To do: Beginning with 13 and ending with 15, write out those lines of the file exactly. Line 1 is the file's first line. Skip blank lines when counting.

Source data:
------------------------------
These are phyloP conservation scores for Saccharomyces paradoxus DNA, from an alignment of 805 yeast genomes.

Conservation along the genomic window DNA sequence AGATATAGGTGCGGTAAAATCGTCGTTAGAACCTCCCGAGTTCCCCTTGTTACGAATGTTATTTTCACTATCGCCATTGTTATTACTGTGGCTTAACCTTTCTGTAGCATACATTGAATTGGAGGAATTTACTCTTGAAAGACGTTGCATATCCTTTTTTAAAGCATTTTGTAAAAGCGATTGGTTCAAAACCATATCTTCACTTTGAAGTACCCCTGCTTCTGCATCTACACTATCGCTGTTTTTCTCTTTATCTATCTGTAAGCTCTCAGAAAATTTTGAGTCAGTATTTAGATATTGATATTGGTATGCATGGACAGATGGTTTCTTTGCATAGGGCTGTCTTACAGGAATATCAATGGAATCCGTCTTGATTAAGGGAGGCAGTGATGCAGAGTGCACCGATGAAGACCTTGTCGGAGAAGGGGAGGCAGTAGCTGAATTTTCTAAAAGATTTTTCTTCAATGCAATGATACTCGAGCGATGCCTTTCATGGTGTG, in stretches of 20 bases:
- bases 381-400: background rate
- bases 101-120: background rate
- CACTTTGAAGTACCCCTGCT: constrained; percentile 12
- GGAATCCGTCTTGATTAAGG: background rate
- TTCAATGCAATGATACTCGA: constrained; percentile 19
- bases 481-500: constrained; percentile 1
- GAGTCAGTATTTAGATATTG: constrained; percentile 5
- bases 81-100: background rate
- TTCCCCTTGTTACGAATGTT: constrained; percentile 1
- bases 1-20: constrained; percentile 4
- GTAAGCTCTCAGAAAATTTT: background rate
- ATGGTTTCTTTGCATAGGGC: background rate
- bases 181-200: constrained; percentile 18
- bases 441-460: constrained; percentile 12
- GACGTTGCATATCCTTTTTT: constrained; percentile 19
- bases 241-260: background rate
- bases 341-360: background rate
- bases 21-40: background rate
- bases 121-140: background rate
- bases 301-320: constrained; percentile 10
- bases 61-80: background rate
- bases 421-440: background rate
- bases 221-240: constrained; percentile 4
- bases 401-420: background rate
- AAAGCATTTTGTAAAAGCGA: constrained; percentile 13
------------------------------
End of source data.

- GTAAGCTCTCAGAAAATTTT: background rate
- ATGGTTTCTTTGCATAGGGC: background rate
- bases 181-200: constrained; percentile 18